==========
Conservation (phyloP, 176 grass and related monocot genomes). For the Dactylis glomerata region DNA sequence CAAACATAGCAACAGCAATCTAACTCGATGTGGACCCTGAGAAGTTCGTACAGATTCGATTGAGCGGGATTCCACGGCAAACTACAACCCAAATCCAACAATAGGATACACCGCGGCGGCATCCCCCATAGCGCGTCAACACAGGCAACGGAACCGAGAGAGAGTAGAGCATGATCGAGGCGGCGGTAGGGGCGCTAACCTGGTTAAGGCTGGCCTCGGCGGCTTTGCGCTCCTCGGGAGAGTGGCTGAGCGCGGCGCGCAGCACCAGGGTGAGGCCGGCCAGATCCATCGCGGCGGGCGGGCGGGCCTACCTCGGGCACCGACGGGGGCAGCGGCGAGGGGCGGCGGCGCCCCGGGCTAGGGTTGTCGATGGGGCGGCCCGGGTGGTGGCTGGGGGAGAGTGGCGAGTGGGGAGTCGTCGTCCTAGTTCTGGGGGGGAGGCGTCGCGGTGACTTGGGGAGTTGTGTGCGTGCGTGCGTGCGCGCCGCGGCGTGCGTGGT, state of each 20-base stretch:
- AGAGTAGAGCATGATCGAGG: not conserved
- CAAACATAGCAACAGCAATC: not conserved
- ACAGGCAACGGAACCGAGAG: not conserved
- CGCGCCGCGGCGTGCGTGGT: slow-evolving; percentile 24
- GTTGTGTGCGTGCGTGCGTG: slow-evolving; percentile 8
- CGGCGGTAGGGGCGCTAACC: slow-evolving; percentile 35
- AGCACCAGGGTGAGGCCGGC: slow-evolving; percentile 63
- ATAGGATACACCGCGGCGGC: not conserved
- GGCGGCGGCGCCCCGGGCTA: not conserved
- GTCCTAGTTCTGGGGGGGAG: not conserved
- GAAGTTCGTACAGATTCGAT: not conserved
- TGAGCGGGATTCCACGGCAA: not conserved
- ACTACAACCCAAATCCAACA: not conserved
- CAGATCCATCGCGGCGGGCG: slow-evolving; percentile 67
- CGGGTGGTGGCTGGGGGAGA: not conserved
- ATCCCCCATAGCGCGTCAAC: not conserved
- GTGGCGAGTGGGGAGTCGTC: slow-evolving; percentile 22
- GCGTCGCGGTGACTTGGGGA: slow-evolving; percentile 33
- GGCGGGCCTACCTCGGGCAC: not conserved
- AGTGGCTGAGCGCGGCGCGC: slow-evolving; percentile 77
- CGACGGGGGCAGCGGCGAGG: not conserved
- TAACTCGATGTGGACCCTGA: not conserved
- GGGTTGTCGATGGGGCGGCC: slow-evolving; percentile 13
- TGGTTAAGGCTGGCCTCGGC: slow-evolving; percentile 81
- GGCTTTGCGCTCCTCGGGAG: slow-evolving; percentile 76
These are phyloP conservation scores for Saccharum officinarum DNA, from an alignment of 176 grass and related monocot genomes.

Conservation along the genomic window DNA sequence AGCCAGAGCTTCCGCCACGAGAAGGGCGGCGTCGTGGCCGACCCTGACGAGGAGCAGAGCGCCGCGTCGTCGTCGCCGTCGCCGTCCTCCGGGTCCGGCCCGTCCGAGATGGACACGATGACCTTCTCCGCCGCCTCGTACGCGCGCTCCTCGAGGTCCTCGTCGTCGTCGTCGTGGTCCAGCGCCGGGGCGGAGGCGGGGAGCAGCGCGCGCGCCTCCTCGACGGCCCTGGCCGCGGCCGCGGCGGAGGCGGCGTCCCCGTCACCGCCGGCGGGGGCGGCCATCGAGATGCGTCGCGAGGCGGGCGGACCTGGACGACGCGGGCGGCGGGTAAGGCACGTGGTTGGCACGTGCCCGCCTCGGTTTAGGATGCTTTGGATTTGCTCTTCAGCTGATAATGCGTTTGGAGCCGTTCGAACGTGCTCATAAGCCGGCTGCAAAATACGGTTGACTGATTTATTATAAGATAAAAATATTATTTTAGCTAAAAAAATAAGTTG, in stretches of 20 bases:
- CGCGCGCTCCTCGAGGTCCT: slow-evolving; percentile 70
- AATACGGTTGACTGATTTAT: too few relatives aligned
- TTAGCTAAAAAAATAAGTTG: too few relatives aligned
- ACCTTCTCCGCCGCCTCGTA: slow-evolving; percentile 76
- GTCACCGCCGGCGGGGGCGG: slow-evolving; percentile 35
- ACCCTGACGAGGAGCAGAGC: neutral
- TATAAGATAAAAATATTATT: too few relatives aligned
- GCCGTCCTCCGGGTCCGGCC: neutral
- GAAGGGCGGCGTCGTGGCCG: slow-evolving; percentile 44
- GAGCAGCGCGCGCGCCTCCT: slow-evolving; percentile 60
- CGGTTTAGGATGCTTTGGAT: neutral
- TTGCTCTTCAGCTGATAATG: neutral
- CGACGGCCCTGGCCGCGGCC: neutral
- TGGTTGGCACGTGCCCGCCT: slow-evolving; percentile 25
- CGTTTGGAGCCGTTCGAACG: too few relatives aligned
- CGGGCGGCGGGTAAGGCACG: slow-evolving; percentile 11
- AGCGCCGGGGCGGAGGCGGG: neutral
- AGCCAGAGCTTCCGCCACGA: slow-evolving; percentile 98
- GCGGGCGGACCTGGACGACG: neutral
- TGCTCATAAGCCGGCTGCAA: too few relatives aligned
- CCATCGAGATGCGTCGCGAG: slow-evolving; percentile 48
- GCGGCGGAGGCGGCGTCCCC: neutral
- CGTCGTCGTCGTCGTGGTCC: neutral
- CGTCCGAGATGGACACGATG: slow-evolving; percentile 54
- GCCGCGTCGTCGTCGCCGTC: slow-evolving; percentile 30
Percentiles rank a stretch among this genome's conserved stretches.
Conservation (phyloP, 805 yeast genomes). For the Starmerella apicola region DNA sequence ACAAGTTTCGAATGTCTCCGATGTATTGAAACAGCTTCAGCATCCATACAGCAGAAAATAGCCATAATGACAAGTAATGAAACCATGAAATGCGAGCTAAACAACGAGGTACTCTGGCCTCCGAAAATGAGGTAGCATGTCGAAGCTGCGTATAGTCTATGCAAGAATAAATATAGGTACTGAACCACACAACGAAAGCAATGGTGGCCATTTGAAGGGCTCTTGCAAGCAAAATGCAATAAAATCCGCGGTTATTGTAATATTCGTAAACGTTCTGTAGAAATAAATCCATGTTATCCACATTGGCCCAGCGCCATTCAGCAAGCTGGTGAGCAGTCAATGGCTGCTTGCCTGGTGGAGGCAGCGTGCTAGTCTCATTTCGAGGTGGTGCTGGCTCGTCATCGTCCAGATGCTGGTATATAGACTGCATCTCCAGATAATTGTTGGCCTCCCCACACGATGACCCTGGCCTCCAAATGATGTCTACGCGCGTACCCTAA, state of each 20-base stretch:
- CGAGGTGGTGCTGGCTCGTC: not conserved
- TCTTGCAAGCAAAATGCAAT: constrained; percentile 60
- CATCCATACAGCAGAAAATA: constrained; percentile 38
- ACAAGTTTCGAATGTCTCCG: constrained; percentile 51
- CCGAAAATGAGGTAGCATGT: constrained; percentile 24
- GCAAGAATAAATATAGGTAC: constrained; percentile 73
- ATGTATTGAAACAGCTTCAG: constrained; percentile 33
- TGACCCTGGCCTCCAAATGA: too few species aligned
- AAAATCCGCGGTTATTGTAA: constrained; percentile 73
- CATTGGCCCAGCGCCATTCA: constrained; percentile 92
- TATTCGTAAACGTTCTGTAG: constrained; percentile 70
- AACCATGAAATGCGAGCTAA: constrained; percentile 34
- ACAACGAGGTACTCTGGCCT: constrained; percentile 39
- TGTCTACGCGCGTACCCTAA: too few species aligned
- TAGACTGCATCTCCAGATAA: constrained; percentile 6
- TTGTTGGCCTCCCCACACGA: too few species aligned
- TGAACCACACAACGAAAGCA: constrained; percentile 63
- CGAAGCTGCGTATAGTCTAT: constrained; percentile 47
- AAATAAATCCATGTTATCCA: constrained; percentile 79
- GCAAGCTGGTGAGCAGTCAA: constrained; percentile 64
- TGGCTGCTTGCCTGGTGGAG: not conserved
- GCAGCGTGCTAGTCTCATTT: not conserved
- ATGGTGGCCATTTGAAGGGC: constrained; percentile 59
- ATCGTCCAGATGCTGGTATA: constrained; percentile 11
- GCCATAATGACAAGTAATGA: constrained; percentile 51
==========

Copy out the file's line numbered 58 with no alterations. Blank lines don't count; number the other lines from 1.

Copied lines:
- CATCCATACAGCAGAAAATA: constrained; percentile 38